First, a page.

Wal-Mart's Green Strategy: Supply Chain Makeover Targets Chinese Manufacturers
Wal-Mart has demanded that its Chinese suppliers adhere to green, environmentally friendly and product safety standards. But experts say that ensuring compliance in the complicated, vast network of Asian suppliers will be nearly impossible.
Fri, October 24, 2008
CIO — When you think of "green" and environmentally-friendly retailers, Wal-Mart is likely to be the last retailer that comes to mind. But Wal-Mart has a vision of going green, and the world's largest retailer is now demanding its suppliers, including the massive number based in China, live up to environmentally friendly manufacturing practices and product-safety guidelines to make that vision come true.
To that end, Wal-Mart recently brought together more than 1,000 of its leading suppliers, in Beijing, to tell them that big changes were in store. All of the suppliers in Wal-Mart's universe—not just those from China—were soon going to be held to higher manufacturing and operations standards, to "build a more environmentally and socially responsible global supply chain" at Wal-Mart, announced company executives.
This bold and very green message, delivered by CEO Lee Scott, was unambiguous: "A company that cheats on overtime and on the age of its labor, that dumps its scraps and chemicals in our rivers, that does not pay its taxes or honor its contracts—will ultimately cheat on the quality of its products. And cheating on the quality of products is the same as cheating on customers," Scott told the crowd of Wal-Mart suppliers, Chinese government officials and other attendees.
"We will not tolerate that at Wal-Mart," Scott stated.
The specifics of the new policies, requirements and deadlines for what Wal-Mart called its "Global Responsible Sourcing Initiative" were equally as bold, and most were targeted at suppliers based in China.
A new supplier agreement, for example, sets out the requirements:
- Manufacturers' facilities must certify compliance with laws and regulations where they operate as well as rigorous social and environmental standards, set by government agencies, beginning with suppliers in China in January 2009 and for all other Wal-Mart suppliers by 2011.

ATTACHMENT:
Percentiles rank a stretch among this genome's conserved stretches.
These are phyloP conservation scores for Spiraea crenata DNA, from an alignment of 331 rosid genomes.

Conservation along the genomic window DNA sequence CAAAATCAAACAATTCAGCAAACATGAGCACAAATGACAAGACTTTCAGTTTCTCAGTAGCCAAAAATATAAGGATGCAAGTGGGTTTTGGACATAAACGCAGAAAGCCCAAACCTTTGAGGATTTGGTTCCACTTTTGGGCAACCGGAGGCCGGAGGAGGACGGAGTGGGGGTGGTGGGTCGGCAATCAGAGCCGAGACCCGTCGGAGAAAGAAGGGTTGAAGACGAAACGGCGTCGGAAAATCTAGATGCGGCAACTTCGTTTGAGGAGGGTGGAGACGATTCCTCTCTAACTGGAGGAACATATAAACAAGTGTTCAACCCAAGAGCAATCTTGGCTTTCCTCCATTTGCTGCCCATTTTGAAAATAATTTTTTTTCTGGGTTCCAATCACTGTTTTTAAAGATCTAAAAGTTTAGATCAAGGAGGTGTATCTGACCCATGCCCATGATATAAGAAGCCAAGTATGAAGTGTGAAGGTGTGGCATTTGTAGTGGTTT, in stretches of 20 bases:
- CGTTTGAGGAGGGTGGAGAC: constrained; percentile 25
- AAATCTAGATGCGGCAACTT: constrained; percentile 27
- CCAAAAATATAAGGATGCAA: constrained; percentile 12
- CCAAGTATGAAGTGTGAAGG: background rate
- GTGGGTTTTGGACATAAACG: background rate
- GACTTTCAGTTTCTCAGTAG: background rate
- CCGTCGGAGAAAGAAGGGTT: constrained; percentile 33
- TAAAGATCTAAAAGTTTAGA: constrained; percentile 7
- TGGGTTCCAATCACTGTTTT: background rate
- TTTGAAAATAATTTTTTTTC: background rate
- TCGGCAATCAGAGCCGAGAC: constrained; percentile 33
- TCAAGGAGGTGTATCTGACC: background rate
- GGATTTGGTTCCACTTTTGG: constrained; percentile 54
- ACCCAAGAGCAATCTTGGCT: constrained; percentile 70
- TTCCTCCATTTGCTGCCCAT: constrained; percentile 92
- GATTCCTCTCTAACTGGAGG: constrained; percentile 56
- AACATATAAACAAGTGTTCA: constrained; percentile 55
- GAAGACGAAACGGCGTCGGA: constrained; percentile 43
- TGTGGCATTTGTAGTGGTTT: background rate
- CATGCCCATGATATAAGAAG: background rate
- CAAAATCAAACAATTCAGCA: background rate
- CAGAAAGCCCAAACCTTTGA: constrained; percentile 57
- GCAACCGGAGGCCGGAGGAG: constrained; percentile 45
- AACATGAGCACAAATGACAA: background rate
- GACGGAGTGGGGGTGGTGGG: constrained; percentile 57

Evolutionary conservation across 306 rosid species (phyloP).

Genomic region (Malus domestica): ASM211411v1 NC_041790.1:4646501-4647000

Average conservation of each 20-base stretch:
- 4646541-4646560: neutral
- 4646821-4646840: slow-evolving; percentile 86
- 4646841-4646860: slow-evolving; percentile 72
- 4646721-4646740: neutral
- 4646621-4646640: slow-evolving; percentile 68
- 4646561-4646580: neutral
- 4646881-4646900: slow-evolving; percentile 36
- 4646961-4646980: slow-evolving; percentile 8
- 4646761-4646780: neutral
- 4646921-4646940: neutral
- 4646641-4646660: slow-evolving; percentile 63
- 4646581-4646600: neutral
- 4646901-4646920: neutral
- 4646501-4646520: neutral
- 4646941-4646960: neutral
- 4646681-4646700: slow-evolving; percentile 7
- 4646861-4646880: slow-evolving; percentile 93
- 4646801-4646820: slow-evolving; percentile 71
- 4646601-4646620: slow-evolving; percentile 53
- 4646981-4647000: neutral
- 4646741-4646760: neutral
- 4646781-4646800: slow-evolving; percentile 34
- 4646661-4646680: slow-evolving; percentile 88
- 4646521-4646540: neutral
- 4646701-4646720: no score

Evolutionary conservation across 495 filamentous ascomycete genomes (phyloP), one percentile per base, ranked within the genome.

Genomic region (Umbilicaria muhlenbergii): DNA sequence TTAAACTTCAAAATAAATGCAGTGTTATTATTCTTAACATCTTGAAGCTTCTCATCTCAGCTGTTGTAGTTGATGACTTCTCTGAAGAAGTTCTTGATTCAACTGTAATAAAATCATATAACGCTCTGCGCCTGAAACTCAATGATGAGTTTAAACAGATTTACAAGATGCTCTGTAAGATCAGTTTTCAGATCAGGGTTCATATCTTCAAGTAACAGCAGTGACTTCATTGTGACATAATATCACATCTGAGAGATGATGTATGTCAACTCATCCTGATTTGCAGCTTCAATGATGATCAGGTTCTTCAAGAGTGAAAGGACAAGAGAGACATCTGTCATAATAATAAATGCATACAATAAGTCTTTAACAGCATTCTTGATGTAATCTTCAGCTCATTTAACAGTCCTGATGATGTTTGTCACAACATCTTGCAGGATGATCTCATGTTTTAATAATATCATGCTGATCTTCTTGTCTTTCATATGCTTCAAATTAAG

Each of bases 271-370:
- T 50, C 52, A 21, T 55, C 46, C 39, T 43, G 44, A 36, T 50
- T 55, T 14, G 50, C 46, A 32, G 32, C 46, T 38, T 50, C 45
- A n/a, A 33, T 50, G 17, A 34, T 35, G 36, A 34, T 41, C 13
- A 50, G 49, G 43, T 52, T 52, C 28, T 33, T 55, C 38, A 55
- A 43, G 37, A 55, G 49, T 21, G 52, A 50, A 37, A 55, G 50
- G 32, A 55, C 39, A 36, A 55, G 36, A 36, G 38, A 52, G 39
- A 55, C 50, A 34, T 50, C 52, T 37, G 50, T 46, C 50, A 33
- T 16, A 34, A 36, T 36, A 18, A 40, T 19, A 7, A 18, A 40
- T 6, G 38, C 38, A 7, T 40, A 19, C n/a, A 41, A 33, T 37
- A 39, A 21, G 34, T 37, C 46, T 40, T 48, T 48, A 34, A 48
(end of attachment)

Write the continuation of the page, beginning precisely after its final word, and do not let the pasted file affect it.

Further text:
- By 2012, suppliers must work with Wal-Mart to make a 20 percent improvement in the energy efficiency inside the top 200 factories in China that Wal-Mart directly sources from.
- Suppliers must create a plan to eliminate, by 2012, defective merchandise reaching the Wal-Mart supply chain.
- All of Wal-Mart's direct import suppliers, plus all suppliers of private label and non-branded products, must provide the name and location of every factory they use to make the products that they sell to Wal-Mart.
- And by 2012, all suppliers Wal-Mart buys from directly must source 95 percent of their production from factories that receive the highest ratings on environmental and social practices.
In effect, Wal-Mart was telling its suppliers that to get its business, suppliers must make their operations environmentally friendly and socially responsible, and ensure that their suppliers' business practices and operations are greener than they ever have been.
The nagging question, however, is whether Wal-Mart and its supplier base can pull this off. Or, will this become another RFID misadventure for its suppliers—too much money, too short a deadline and too little ROI.
"Given the time lines that Wal-Mart specified in this initiative," says AMR Research VP Noha Tohamy, "saying that this is a hard task is an understatement. It's going to be near impossible to do some of the things they outlined."
Wal-Mart's Green Strategy—Why Now?
In announcing the new green and product safety policies and requirements of its suppliers, the world's largest retailer is aiming to do many things.
No doubt, a driving force behind a greener Wal-Mart—especially with the thousands of Chinese suppliers it works with—is to improve Wal-Mart's battered corporate image in the United States and abroad by holding suppliers to stricter manufacturing, product safety and environmental requirements. CEO Scott receives much of the credit for taking this critical first step, says Tohamy. "All along, Lee Scott has been pretty committed to this goal," she adds.